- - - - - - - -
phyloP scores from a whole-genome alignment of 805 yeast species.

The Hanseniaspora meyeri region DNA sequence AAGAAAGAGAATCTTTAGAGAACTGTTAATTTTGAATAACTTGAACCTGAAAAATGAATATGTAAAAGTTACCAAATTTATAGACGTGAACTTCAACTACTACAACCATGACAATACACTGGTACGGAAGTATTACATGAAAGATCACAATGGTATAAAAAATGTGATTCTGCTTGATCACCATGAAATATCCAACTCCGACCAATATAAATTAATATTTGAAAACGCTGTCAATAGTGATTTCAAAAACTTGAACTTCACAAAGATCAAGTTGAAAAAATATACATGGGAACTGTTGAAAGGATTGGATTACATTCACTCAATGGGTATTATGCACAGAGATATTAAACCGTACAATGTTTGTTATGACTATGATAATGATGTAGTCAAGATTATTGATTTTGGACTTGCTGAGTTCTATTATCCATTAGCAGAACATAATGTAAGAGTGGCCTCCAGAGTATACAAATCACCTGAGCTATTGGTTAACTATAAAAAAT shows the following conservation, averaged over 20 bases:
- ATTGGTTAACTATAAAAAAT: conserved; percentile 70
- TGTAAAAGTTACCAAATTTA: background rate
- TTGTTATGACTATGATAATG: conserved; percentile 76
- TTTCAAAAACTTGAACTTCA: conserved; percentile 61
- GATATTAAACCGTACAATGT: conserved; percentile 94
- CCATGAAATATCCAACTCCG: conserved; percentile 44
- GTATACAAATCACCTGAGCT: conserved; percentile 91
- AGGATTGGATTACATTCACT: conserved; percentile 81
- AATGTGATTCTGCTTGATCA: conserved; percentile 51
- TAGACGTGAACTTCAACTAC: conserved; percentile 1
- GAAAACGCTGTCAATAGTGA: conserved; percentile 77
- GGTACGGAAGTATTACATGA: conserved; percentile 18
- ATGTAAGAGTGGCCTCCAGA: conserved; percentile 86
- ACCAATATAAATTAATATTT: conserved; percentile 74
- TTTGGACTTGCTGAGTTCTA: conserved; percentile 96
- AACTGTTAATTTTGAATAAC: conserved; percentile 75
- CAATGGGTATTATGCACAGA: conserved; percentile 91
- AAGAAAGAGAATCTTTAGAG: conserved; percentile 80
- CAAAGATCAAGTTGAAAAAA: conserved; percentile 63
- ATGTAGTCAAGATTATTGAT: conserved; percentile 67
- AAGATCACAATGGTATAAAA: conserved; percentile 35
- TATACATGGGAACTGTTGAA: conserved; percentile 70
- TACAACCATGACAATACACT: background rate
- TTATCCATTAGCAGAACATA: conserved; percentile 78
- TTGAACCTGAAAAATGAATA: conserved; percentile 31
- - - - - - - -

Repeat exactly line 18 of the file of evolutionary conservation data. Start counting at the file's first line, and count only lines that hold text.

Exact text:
- AACTGTTAATTTTGAATAAC: conserved; percentile 75